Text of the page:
Ever since the industrial revolution of the late 1700s, people have been fascinated by the manufacturing industry. Manufacturing has been a catalyst for progress, providing opportunities for America’s dreamers and doers throughout history.
Those who have made a living in the manufacturing industry have seen many changes and are well aware of the pace of technology and the fierce competition that exists. If you’re the owner of a manufacturing business and the time has come to sell your company, that abundance and competition can make a lucrative sale challenging.
But with some knowledge and preparation, you can learn how to make your business stand out so that you can attract quality buyers and maximize your selling profit.
While the selling process will be a bit different from business to business depending on what you make, there are some basic best practices to follow when selling a manufacturing business.
Document what you do and how you do it
Before you can even begin talking with potential buyers, you can anticipate that their first request is going to be a clear explanation of exactly what it is your business does. You may be surprised that this question can catch you off guard, particularly if what you are doing is complex or multi-faceted.
Having documentation, and even a mission statement for your business can help make the right first impression with a buyer.
Next, you’ll want to make sure that you have documented your processes: what you do and exactly how you do it. Any potential buyer will feel more confident knowing that there is a basic roadmap to follow, especially if they are new to your particular area of manufacturing.
You can be the greatest business owner in the world, but if all of your processes aren’t well documented — or worse, are documented only in your mind, the value of the business goes out the door when you do.
Smart buyers will want to know that they can duplicate a model for success until they find their footing and ensure that the company can continue to run smoothly with or without you and the current employees.
Let’s face it: Manufacturing businesses are typically messy. Still, you only get one chance to make a first impression, so clean up and make any necessary repairs to your facility before you put it up for sale.
Don’t assume that buyers will understand or accept that messy conditions are “just part of the business.” Take pride in the appearance of everything from the entryway and signage to the production room floor.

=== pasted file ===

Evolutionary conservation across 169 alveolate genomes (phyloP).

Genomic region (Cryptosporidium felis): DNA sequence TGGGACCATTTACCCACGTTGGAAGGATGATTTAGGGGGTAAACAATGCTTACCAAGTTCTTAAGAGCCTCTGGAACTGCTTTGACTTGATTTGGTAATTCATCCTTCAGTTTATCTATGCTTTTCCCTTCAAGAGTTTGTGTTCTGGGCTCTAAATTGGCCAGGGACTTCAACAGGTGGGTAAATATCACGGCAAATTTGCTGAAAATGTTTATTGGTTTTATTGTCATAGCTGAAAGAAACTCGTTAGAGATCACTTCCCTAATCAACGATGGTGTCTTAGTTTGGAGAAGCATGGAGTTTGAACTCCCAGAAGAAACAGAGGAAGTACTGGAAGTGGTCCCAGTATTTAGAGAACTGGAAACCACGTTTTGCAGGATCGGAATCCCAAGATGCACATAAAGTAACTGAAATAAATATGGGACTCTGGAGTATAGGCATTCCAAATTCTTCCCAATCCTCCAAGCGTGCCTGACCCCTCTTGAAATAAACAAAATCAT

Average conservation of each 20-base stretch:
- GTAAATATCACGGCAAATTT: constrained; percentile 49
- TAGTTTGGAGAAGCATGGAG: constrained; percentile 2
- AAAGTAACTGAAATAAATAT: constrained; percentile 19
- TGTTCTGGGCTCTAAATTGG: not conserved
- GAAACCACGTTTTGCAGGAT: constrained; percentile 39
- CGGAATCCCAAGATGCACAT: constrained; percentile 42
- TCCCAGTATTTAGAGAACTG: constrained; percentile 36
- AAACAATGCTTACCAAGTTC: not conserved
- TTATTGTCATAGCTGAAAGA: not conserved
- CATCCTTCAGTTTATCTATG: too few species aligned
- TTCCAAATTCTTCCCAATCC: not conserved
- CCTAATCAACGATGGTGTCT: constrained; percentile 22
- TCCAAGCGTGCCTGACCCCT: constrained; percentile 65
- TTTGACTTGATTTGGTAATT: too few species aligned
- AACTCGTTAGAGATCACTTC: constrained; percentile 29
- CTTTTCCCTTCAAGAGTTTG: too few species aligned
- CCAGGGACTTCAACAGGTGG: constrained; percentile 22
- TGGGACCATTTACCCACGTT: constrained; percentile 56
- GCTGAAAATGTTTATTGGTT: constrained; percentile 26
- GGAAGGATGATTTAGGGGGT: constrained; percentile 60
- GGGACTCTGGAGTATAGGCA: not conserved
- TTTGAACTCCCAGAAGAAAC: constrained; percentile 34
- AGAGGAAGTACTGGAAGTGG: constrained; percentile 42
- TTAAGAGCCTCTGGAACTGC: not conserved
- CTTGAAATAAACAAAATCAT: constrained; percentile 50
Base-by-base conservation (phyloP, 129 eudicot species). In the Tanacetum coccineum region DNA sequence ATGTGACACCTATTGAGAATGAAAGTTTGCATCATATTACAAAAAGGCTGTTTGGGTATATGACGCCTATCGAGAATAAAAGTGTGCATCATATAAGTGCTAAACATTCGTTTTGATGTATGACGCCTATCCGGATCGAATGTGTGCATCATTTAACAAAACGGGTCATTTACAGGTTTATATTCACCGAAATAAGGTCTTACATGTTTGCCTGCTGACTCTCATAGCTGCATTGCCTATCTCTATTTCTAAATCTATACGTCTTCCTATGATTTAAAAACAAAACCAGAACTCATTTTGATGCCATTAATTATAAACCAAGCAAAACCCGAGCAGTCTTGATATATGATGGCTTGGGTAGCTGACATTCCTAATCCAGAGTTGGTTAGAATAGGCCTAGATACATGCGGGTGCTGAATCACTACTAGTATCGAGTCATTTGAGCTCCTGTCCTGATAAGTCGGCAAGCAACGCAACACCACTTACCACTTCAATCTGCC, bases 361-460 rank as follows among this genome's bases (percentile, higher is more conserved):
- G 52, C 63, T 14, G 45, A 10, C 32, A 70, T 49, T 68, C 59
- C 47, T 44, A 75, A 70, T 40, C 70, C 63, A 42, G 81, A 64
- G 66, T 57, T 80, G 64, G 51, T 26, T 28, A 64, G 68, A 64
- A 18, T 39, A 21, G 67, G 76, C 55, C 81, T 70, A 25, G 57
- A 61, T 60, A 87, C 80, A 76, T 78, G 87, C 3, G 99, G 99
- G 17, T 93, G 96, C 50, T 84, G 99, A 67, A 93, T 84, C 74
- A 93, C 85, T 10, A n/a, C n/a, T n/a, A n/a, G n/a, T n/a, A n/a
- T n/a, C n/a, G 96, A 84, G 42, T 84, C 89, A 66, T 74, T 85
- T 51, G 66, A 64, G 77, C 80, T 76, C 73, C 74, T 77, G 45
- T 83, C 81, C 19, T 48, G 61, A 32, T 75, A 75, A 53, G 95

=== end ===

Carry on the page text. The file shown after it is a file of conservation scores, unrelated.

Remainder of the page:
Organizing materials and inventory is also
Get your records in order
Potential buyers want to know that financial records and taxes are up to date in any business. This is particularly critical in manufacturing where there are many moving parts and lots of inventory and expenses.
Make sure you can present serious buyers with an up-to-date profit and loss statement and recent tax records. Here is a short list of the documents you should have at the ready. Keep in mind that these should only be shared with serious buyers who have signed a confidentiality agreement:
- Three years of tax returns and financial statements
- List of industries served and the amount of income generated by each
- Top customers and income generated from each
- Equipment list and service records
- Inventory list
- Capital expenditures made in the last 5 years
- Insurance information and licenses
- Copies of service contracts
Be able to show environmental and OSHA compliance
Not only will potential buyers want to know that the EPA or OSHA aren’t going to come knocking on the door, but they’re also going to want to know what it takes to remain compliant. Environmental compliance is particularly critical if you are in an industry that deals with toxic materials.
The best way to illustrate what a future owner will need to know about compliance is to show them what you’re already doing. That, of course, means you need to be keeping up on compliance requirements even after the sales process begins. Don’t get lazy and let things fall through the cracks.
Buyers will want to see detailed records pertaining to compliance, including those for the removal of toxic or other materials. They’ll also want to see that you have processes in place for maintaining a safe and OSHA-compliant work environment.
Think like a buyer
Think back to when you got into the business yourself and analyze your business as a potential buyer would. Ask yourself, what are the risks of this business and what a buyer might be concerned about during due diligence.
Thinking this way will help ensure no detail is overlooked when the time comes to officially put the for-sale sign on your business. And, of course, you should research other similar businesses that are on the market.
Potential buyers in the manufacturing business will want to analyze the perceived risk involved in making an acquisition.
In a competitive market where there are many acquisition opportunities available, a buyer will certainly choose the business with the least risk, the best-kept financial and other records, and the most pristine facility. By following these tips, you can set your company apart from the other manufacturing businesses for sale.